The sympathetic nervous system is one of the three parts of the autonomic nervous system, responsible for regulating some key bodily functions. It’s important to understand how this part works as it plays a fundamental role in our survival instinct and stress response. Here, we will explore what the sympathetic nervous system does, its effects on our bodies, and what happens when it’s triggered.
Anatomy of The Sympathetic Nervous System
The sympathetic nervous system consists of two long neuron chains running from the base or top end and extending down into target tissues.
– Preganglionic fibers originate in neurons located in the spinal cord between segments T1 and L2 , while postganglionic cell bodies are in ganglia situated nearer targets.
– Preganglionic neurons synapse with postganglionic neurons at ganglia often situated around vertebral column organs.
– Postganglionic fibers terminally release norepinephrine onto smooth muscle cells or adrenergic nerves.
These interconencted components work together to fire up your body’s fight or flight response.
Fight Or Flight Response
When you face danger—for example, being accosted by an angry bear—the threat triggers a number of changes throughout your body via activation of your sympathetic nervous system . Its job is to enable you to respond quickly either by fighting back or running away. This includes increasing heart rate so you can get blood pumping through your body faster; dilating pupils so that more light enters your eyes; diverting blood flow from nonessential areas like digestion toward large muscles needed for those crucial moves ; increasing respiratory rates.
During fight-or-flight responses, there is also decreased circulation to skin resulting in pale appearance as blood vessels constrict. Metabolic demands increase significantly and the liver converts its glycogen stores into glucose to be quickly used in the muscles.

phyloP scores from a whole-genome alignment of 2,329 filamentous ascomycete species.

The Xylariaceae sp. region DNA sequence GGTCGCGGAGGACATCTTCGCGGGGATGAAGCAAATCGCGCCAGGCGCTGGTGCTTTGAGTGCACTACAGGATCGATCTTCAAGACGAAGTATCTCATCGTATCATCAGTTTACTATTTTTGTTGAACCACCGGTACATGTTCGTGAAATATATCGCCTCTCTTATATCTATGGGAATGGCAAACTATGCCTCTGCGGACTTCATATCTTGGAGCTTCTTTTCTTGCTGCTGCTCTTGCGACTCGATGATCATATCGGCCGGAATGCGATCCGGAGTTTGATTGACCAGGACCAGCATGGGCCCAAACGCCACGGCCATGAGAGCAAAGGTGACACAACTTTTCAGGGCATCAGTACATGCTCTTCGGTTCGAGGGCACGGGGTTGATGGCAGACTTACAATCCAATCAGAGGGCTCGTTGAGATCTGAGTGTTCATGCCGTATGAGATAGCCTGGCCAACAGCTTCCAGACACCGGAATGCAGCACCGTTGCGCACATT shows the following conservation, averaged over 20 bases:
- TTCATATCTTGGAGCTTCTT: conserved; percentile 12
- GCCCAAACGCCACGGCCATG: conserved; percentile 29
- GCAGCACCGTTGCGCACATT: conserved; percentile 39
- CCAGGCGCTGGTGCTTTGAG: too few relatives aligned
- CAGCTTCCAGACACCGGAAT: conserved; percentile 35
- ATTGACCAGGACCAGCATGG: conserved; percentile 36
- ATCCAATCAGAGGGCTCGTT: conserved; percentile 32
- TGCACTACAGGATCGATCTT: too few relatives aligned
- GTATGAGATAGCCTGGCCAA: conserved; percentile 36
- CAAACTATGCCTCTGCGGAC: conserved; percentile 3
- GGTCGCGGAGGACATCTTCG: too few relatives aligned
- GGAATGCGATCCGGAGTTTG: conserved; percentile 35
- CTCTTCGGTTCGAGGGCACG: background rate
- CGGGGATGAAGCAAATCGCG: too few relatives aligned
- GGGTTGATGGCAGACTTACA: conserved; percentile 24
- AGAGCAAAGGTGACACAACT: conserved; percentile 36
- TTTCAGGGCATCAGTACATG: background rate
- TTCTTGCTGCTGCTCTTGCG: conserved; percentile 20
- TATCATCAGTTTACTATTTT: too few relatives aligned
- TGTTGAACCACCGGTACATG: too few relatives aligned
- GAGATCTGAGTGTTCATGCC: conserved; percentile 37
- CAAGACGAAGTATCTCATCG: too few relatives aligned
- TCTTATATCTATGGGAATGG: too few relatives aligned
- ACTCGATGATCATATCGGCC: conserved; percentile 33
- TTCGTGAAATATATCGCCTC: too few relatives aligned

Primary Functions of The Sympathetic Nervous System
The sympathetic nervous system regulates some key physiological functions such as:
1. Increasing heart rate: It’s the first thing you notice when your body is responding to a threat – your pulse starts racing .
2. Blood pressure: In response to danger, blood vessels in nonessential areas constrict so that more blood can flow to larger muscle groups 
3. Sweating: Cool sweat helps regulate body temperature
4. Digestion slows: Because energy is needed for fight or flight responses.
5. Increased respiratory rate.
How Stress Affects Your Body
When you are under stress – whether from exams, work related tension or arguments with loved ones- it triggers a series of chemical responses within your body . This includes releasing cortisol – sometimes known as the “stress hormone” because it prepares your body for action in emergencies by increasing levels of glucose while suppressing insulin secretion which would bring reduce levels of glucose.
Common manifestations include headaches; fatigue; irritability; insomnia; anxiety[-] and flushing . These effects all have one thing in common—they help mobilize things necessary when you’re dealing with an emergency situation.
As well as these immediate physical reactions there are long term implications too…if we don’t give our bodies time to recover from stress experiences then over time this continuous levelled activation can cause wear and tear on various organ systems which can lead them being damaged irreparably leading chronic illnesses such cardiovascular disease, asthma diabetes etc.
It’s essential therefore that we do make time for ourselves each day even if it means just 10-15 minutes where we switch off everything else around us & find some inner peace through deep breathing exercises mindfulness meditation yoga tai chi whichever suits best without pushing oneself too far out of comfort zone.
The Role of The Autonomic Nervous System
The sympathetic nervous system is one component within the autonomic nervous system. It has an essential function in preparing the body to act quickly when faced with danger while also maintaining other key activities inside it such as circulatory regulation and digestive processes .